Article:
After a big day today (Friday) – including a big dump of rain to test our commitment! – we are now officially taking the Long Swamp Restoration Trial into new territory.
Although it has been a massive effort to get the Phase 3 structure to this point, today we finally passed the ‘tipping point’ referred to previously (see this blog) – with the Phase 2 structure going underwater and no longer setting the maximum retention height for water in this particular corner of Long Swamp.
So we are finally in the position of being able to directly manipulate levels in Long Swamp through the management of the Phase 3 structure, which is also now really taking shape. But before we get to the updated images of the structure, here are the facts on how the water level in Long Swamp relates to the depth of the channel upstream of the Phase 3 weir:
- Since the channel began flowing a couple of weeks ago, the Phase 2 structure had been holding levels in the deepest portion of Long Swamp (just upstream from the structure) steady at 34 cm deep.
- Until this morning, even though the channel depth upstream of the Phase 3 weir had increased by 87 cm from its original flowing depth of 53 cm to 140 cm (as the structure has increased in height), the level in Long Swamp was still sitting unchanged at 34 cm.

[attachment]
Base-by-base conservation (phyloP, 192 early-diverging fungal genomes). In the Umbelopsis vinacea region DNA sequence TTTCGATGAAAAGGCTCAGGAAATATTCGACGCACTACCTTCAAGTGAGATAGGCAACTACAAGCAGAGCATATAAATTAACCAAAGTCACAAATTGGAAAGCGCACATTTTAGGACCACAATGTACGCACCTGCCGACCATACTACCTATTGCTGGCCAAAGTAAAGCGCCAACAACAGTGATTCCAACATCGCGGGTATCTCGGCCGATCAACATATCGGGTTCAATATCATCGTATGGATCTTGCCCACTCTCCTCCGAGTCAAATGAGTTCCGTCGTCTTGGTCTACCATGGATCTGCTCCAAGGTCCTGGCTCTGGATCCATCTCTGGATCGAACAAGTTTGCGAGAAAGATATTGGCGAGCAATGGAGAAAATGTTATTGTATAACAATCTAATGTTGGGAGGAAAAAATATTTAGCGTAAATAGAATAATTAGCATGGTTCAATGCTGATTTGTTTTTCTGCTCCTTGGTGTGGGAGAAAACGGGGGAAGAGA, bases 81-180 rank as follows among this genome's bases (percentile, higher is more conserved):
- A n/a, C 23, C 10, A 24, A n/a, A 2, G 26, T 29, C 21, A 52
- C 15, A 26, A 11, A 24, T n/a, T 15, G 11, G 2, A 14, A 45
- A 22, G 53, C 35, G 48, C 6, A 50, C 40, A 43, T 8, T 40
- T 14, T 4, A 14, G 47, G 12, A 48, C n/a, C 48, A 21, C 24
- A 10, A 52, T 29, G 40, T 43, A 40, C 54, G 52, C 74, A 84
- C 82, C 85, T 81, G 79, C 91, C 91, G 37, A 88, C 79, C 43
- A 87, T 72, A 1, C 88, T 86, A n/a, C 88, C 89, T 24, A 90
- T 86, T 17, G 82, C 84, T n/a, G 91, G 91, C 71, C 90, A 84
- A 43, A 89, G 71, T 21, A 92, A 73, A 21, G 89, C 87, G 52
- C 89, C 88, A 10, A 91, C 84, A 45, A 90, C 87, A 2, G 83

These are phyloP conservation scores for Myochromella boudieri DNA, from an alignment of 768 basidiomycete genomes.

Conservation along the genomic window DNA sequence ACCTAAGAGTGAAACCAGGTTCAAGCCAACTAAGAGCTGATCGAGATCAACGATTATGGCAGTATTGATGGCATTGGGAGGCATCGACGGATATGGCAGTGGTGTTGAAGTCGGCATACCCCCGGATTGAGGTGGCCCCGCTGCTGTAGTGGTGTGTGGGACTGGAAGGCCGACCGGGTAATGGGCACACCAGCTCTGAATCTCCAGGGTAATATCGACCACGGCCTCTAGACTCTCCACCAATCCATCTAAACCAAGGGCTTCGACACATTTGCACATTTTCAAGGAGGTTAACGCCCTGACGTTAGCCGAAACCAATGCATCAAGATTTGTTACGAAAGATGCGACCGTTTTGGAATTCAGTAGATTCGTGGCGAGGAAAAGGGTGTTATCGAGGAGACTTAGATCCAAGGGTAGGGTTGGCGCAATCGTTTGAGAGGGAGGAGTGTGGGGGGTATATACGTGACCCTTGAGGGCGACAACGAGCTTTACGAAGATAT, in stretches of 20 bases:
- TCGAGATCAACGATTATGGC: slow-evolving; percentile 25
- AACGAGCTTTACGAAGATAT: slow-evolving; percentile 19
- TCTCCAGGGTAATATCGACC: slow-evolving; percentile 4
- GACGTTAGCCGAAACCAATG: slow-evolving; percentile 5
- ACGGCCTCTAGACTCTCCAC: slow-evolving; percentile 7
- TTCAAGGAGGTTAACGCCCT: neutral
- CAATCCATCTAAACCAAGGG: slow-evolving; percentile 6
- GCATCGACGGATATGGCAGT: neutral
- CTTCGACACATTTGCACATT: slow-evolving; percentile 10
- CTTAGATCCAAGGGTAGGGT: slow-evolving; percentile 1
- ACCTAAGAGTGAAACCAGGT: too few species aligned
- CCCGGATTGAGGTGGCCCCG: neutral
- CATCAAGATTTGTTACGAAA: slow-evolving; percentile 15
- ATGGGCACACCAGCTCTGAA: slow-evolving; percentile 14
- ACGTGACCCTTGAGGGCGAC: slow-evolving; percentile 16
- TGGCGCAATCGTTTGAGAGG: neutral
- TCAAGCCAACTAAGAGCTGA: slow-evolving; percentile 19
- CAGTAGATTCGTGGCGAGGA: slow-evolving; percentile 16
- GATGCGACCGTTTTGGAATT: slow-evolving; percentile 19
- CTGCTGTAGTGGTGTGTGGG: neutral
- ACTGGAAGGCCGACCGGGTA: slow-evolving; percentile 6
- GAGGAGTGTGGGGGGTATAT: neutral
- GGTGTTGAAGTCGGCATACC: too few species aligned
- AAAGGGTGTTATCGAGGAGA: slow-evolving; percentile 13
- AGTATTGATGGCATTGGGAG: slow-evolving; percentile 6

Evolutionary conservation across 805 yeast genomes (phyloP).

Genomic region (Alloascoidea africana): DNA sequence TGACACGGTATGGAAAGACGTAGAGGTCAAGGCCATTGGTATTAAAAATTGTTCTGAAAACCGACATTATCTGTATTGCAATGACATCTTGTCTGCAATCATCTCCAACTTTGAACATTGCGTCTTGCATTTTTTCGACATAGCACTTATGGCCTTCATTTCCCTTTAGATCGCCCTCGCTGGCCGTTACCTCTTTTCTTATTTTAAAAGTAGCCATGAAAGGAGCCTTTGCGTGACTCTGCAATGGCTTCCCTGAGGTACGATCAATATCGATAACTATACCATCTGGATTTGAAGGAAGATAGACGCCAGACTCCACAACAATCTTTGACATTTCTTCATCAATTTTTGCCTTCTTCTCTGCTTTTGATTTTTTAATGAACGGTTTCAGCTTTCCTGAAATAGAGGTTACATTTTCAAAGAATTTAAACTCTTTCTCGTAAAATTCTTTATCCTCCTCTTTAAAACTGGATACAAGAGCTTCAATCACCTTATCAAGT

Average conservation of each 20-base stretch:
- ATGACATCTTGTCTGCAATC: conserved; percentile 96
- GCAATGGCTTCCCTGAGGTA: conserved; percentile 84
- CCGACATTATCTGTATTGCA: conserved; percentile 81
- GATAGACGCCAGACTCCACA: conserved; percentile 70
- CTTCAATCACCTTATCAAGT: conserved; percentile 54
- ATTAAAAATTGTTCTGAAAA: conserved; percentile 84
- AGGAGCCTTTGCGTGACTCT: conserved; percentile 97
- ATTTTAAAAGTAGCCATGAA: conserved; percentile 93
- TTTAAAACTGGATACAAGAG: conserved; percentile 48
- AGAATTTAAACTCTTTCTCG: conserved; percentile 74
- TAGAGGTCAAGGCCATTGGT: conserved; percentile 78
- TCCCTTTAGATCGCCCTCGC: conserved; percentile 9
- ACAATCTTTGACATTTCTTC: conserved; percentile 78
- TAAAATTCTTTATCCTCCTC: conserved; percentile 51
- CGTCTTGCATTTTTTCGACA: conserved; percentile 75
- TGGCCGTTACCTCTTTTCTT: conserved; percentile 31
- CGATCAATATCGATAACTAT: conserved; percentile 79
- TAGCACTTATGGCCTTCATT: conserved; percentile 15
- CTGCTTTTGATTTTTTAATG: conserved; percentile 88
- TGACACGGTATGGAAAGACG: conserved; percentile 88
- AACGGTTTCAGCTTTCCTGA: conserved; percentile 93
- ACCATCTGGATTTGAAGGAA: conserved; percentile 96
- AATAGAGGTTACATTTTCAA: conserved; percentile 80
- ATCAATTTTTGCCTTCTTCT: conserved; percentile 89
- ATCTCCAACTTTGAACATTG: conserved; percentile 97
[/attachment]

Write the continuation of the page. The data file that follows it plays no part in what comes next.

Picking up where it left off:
- However, with the Phase 2 structure now taken out of the equation (with levels surpassing the sill height that it had previously set), we should begin to see the levels between the two gauge boards correlate as water depth increases – as they are now effectively located within the same weir pool.
- To demonstrate this (now direct) connection, when we left the site this afternoon, the swamp level has risen by 2 cm to 36 cm deep, while the channel above the Phase 3 structure had risen to 144 cm.
So… while the inundated channel upstream of the Phase 3 structure is quite a sight now (our volunteers think it is now deep enough for a swim!), it is worth remembering that at its deepest point, Long Swamp proper in the vicinity of Nobles Rocks, is currently only just over a foot deep (36 cm).
Which means that to have the desired impact on restoring aquatic habitat values, we have to continue to go up – but thankfully unlike last year, we are now working at a location where this is possible.